Meanwhile, a new GOP lawmaker from Texas renews his pledge to undo "ObamaCare" while a senator focuses on workforce issues.
The Hill: Republicans Threaten To Subpoena IRS Records On Health Law's Subsidies
House Republicans on Tuesday reiterated their threat to issue subpoenas in their investigation into the Affordable Care Act's insurance subsidies. Republicans believe the IRS exceeded its legal authority by writing regulations to make the subsidies available in both state-run and federally facilitated exchanges, and have repeatedly asked to review documents about the IRS's decision making process (Baker, 1/29).
Fox News: Freshman Cruz Vows to Keep Campaign Promise To Try To Dismantle ObamaCare
Freshman Republican Sen. Ted Cruz is introducing legislation to fully repeal President Obama's signature health care law, making good on a campaign promise that attempting to dismantle ObamaCare would be his first order of congressional business. "I promised the voters of Texas that the first bill I would file as a U.S. senator would be to repeal every last word of ObamaCare, and that's a promise I'm proud to keep," the Texas senator said in a statement. Cruz argues Congress passed the legislation over the strong opposition of the American people, that it has already increased the cost of health insurance and has caused employers to drop their coverage. He also says further implementation of the law will continue to reduce the quality of health care (1/29).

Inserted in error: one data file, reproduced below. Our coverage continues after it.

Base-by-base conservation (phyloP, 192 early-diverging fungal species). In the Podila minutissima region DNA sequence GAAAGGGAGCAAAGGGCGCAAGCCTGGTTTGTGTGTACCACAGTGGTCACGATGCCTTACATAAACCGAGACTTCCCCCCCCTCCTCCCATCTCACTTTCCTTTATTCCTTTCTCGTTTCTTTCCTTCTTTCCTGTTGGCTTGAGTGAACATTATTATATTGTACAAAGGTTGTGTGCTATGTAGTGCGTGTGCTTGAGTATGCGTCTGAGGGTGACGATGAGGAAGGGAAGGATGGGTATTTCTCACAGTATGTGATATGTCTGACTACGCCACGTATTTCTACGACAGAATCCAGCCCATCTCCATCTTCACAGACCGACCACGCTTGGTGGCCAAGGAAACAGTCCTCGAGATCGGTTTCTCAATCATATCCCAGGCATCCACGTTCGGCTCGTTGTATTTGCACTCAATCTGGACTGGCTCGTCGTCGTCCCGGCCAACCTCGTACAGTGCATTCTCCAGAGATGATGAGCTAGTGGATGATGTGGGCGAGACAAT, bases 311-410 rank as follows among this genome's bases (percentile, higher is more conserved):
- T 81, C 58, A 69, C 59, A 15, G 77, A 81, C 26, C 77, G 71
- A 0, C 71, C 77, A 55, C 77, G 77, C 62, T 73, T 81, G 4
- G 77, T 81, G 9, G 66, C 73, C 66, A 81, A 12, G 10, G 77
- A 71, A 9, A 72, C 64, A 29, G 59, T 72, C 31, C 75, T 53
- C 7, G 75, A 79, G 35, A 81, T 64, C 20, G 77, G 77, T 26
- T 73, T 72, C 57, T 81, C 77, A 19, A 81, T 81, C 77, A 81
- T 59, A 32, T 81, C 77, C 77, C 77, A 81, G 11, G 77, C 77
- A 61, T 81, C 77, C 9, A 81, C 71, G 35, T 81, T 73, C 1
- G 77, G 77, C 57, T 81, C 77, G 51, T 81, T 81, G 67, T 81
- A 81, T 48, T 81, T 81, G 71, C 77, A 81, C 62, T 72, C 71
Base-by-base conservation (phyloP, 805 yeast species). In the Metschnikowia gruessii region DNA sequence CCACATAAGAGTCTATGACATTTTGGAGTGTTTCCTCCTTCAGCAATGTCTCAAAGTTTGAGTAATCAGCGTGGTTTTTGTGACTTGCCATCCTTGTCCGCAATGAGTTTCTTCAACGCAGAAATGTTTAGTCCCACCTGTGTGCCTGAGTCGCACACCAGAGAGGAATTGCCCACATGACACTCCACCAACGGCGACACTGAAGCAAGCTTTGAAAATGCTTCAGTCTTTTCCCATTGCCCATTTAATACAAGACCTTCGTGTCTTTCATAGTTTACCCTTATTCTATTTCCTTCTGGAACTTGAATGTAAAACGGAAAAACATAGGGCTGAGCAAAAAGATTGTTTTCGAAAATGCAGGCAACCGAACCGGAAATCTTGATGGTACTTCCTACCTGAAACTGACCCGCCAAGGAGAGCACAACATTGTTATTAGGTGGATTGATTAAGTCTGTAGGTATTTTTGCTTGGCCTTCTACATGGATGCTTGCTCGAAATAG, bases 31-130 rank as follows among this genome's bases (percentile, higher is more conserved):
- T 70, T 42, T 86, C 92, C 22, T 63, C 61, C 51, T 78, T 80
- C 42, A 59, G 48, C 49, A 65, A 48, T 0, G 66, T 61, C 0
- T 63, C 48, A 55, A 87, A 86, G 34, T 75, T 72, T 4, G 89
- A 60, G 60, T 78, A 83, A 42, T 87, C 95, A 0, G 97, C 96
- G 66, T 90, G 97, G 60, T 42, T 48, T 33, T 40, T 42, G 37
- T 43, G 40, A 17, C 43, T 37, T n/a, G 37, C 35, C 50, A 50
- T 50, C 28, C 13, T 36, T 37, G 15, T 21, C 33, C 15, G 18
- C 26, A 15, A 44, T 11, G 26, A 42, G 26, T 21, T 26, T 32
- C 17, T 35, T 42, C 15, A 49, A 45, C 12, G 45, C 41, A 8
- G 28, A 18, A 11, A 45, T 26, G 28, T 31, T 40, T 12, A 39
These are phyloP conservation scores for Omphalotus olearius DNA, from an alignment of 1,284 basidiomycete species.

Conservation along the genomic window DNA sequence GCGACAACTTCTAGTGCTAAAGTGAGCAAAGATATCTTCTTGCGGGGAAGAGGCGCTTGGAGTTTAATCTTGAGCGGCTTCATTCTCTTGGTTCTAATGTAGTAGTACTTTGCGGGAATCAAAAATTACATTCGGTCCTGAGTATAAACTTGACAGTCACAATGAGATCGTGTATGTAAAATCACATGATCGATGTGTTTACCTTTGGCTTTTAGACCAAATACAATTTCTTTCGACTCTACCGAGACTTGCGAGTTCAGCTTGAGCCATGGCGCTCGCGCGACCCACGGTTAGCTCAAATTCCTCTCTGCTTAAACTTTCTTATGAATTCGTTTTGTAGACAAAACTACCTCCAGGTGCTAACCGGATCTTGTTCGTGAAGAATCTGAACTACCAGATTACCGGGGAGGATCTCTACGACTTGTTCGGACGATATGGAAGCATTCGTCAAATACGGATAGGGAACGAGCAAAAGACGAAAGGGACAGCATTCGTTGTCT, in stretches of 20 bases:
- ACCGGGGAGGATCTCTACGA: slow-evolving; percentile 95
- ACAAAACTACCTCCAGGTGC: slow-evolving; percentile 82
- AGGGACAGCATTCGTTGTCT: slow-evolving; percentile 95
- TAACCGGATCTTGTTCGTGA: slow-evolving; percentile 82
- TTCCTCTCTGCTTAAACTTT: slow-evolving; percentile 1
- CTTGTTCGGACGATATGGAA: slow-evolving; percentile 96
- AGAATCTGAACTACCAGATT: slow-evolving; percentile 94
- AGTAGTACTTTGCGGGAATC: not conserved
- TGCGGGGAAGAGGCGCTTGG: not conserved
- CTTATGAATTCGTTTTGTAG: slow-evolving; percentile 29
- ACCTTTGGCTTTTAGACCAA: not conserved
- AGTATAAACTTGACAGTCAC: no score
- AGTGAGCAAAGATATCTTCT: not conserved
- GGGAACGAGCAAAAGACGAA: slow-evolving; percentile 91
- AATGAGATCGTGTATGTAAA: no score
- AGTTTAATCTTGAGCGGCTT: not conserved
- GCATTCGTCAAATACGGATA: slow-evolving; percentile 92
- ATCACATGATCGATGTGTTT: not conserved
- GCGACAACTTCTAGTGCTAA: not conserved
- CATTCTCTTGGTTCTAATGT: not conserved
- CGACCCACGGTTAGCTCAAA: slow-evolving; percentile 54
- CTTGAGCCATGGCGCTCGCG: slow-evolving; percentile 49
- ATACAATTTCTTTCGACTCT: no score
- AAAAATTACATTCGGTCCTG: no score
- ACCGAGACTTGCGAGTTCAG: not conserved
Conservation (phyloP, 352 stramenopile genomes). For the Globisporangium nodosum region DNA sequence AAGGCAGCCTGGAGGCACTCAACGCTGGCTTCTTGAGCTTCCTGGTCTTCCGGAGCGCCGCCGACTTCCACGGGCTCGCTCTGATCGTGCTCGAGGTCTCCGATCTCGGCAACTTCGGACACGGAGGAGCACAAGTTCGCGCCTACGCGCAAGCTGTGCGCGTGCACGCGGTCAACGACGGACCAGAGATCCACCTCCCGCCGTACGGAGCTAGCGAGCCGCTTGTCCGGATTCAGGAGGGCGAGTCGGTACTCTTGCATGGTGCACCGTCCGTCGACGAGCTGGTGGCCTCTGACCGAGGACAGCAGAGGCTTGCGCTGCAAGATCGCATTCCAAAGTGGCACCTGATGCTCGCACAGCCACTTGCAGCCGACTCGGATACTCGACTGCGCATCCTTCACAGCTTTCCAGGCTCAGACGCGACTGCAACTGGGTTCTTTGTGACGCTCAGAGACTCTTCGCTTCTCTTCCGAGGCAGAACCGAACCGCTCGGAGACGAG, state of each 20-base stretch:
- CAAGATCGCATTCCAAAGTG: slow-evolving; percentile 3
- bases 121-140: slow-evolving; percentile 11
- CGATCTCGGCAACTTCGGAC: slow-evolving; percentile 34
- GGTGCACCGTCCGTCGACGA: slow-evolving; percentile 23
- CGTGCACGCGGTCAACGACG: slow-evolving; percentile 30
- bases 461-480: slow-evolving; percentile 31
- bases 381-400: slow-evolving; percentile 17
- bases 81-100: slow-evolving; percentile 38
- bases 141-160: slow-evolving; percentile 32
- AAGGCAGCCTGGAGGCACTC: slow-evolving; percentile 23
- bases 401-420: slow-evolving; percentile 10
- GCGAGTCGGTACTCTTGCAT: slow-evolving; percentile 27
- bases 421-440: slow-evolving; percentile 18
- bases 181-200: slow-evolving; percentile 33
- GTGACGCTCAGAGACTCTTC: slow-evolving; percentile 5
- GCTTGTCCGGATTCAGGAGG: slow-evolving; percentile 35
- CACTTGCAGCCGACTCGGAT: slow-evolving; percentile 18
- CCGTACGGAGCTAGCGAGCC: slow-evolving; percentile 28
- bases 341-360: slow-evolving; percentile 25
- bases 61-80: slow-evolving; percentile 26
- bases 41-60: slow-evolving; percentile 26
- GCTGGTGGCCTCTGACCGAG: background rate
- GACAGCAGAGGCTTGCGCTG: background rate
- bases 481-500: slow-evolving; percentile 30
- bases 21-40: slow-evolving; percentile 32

The Hill: Rubio: Immigration Deal 'Un-Doable' If Health Benefits Are On The Table
Sen. Marco Rubio (R-Fla.) signaled that he will withdraw support from any immigration reform deal that extends federal health care benefits to provisionally legal U.S. residents. Rubio was speaking with conservative radio host Rush Limbaugh Tuesday when he said that adding millions of new beneficiaries under President Obama's health care law would excessively strain the federal budget (Viebeck, 1/29).
In other health care news from Capitol Hill --
The Hill: Lobbyists Air Concerns About Doctor Gift-Disclosure Rule At White House
Lobbyists are lining up to meet with Obama administration officials about rules that would require medical companies to disclose financial relationships with doctors, according to records released by the White House. The rules set forth by the Affordable Care Act reached the Office of Information and Regulatory Affairs (OIRA) in November -- way behind schedule set by Congress. Interest groups and Congress have since called for the administration to speed the process along. OIRA has up to 90 days to conduct a review, giving it until Feb. 27 (Wilson, 1/29).